“The IFC clearly cannot police itself and it should no longer be allowed to hide behind a veil of immunity,” an ERI lawyer said. “The courts of the United States must be open to hear this case because nobody—not individuals, not corporations, not governments, and not the IFC—can get away with aiding these human rights abuses.”

Honduras is one of the most dangerous countries in the world for land and rights defenders. In 2016 alone, multiple Indigenous activists—including Berta Cáceres, who won the Goldman Environmental Prize for her work—were killed.

Source*

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Israel’s Role in Guatemala’s Dirty War*

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The World Bank’s Identification for Development*

The Strange Death of Dr. Sebi the Man Who Cures AIDS, Cancer, Diabetes

The Strange Death of Dr. Sebi the Man Who Cures AIDS, Cancer, Diabetes

Meet Dr. Sebi, a pathologist, biochemist and herbalist who died 06th August while imprisoned in Honduras. He was 82 years old.

The Man who Beat the FDA because he really could cure all those diseases…

My life with Dr. Sebi

https://drsebiscellfood.com/ 

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The Doctor Who Prescribes Fruit and Veg. Instead of Drugs*

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Western Medicine Is Rockefeller Medicine*

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Black and Afro-Indigenous Farmers Will Share 2015 Food Sovereignty Prize*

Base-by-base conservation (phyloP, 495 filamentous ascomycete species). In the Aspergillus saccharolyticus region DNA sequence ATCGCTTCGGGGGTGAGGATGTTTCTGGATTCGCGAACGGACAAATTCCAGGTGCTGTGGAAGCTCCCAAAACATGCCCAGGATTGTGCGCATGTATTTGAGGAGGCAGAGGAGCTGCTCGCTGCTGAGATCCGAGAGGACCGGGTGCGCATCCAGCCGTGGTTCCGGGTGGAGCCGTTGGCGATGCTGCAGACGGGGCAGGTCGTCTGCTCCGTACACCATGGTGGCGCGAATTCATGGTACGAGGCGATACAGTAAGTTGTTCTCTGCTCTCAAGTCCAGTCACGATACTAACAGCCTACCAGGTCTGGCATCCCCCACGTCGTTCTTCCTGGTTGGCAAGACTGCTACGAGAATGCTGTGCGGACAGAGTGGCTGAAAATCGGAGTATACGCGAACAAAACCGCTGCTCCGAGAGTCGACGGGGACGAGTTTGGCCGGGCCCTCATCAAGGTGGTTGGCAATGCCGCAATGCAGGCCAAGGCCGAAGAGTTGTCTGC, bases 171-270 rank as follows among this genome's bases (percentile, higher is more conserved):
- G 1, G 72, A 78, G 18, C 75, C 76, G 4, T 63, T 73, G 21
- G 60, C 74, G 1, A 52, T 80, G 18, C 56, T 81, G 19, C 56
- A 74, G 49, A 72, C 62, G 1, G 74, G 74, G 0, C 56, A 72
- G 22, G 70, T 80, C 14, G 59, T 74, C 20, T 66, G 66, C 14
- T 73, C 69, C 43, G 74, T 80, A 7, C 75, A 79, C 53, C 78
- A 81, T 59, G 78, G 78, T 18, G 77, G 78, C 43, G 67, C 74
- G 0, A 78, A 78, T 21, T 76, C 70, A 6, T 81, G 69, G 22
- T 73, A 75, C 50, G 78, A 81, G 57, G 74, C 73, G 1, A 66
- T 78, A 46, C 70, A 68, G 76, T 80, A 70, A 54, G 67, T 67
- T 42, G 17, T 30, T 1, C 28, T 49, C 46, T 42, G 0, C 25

Black and Afro-Indigenous Farmers Will Share 2015 Food Sovereignty Prize*

By Lisa Griffith

In this moment when it is vital to assert that Black lives matter, the U.S. Food Sovereignty Alliance honours Black and Afro-Indigenous farmers, fishermen, and stewards of ancestral lands and water. We especially honour them as a vital part of food chain workers, who together are creating food sovereignty, meaning a world with healthy, ecologically produced food, and democratic control over food systems.

In 2015, the U.S. Food Sovereignty Alliance’s two prize winners are the Federation of Southern Cooperatives in the U.S., and the Black Fraternal Organization of Honduras. The prizes will be presented in Des Moines on October 14, 2015.

The Federation of Southern Cooperatives strengthens a vital piece of food sovereignty: helping keep lands in the hands of family farmers, in this case primarily African-American ones. The Federation was born in 1967 out of the civil rights movement. Its members are farmers in 16 Southern states, approximately 90% of them African-American, but also Native American, Latino, and White.